The Centromere: Hub of Chromosomal Activities

Science  08 Dec 1995:
Vol. 270, Issue 5242, pp. 1591-1594
DOI: 10.1126/science.270.5242.1591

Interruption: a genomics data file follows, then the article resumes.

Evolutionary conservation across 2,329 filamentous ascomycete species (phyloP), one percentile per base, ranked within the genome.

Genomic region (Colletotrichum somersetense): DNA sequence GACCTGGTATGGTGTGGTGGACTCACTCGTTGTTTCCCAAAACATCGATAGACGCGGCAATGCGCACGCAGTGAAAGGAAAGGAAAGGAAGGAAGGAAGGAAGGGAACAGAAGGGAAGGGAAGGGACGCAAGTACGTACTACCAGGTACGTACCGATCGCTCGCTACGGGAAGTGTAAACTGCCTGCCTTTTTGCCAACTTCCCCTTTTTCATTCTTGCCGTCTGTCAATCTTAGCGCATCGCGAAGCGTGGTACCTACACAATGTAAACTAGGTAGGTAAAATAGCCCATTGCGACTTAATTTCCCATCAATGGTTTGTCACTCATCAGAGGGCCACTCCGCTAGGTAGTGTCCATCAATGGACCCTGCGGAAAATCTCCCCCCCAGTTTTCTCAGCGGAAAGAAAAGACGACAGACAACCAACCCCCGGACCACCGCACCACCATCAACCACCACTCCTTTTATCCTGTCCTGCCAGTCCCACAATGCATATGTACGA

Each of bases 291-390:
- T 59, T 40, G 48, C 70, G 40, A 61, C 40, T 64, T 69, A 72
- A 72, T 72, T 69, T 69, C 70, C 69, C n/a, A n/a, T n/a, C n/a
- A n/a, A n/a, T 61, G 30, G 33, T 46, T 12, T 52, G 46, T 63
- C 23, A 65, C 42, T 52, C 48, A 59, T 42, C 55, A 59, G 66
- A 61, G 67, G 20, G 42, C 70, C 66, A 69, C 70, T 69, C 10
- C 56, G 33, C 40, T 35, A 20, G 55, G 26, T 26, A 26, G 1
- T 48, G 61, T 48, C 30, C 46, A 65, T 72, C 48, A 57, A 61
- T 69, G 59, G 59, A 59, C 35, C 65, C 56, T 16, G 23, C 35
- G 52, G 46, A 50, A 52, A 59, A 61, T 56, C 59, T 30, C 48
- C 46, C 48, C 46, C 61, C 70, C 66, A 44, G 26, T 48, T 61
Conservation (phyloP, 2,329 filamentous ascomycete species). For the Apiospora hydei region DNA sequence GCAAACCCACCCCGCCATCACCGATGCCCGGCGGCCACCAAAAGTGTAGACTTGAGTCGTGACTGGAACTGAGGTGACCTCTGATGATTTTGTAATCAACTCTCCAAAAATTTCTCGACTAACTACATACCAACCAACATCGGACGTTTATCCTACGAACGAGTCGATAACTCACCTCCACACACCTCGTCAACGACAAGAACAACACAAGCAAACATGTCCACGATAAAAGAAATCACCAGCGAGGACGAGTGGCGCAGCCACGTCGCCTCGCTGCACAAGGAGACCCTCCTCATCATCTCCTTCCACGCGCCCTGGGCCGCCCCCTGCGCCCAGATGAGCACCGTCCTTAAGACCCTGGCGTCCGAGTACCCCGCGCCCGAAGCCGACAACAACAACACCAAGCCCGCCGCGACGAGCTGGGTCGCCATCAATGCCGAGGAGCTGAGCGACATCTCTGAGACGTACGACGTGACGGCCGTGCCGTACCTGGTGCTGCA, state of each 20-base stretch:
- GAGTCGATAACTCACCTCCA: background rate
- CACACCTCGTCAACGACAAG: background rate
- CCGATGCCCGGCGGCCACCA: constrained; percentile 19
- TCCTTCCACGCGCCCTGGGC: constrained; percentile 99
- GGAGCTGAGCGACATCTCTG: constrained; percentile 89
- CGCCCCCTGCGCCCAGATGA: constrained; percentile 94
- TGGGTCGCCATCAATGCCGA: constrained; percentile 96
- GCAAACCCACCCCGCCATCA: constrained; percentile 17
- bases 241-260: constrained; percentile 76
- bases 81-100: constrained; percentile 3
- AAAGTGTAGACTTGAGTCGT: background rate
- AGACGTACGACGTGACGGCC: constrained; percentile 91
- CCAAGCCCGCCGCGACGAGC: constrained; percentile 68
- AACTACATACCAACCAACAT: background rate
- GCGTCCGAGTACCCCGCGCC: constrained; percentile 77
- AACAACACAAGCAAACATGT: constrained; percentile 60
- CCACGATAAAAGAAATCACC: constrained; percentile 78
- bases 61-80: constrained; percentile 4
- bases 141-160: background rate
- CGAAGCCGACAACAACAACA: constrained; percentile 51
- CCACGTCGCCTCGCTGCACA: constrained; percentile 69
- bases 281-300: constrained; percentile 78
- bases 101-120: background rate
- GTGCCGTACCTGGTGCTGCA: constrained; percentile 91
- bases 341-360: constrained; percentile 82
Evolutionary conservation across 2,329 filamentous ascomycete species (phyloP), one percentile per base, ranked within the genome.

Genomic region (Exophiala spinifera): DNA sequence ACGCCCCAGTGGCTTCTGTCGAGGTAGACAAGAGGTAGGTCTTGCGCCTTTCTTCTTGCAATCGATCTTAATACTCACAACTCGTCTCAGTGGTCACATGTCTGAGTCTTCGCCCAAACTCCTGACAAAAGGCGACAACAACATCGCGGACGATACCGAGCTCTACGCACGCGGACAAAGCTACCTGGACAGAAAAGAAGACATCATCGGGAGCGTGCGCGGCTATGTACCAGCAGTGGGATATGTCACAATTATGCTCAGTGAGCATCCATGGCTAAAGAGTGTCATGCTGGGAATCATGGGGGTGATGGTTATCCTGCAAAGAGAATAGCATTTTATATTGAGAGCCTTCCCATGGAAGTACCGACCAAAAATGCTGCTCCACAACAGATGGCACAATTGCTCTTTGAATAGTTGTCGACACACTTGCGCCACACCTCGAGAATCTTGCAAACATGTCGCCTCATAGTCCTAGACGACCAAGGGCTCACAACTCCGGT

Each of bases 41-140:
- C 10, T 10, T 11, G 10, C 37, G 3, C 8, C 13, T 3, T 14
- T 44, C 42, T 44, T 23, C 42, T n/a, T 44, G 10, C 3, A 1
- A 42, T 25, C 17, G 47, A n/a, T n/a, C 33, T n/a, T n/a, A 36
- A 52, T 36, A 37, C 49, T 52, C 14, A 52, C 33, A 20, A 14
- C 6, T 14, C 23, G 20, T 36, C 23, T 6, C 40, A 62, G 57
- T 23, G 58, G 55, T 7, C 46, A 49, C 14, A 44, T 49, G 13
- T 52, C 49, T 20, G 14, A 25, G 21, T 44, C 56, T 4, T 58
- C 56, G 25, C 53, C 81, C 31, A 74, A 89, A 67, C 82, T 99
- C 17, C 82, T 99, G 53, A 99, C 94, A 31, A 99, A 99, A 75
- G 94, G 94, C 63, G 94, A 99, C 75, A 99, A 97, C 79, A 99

Centromeres are the structures that direct eukaryotic chromosome segregation in mitosis and meiosis. There are two major classes of centromeres. Point centromeres, found in the budding yeasts, are compact loci whose constituent proteins are now beginning to yield to biochemical analysis. Regional centromeres, best described in the fission yeast Schizosaccharomyces pombe, encompass many kilobases of DNA and are packaged into heterochromatin. Their associated proteins are as yet poorly understood. In addition to providing the site for microtubule attachment, centromeres also have an important role in checkpoint regulation during mitosis.

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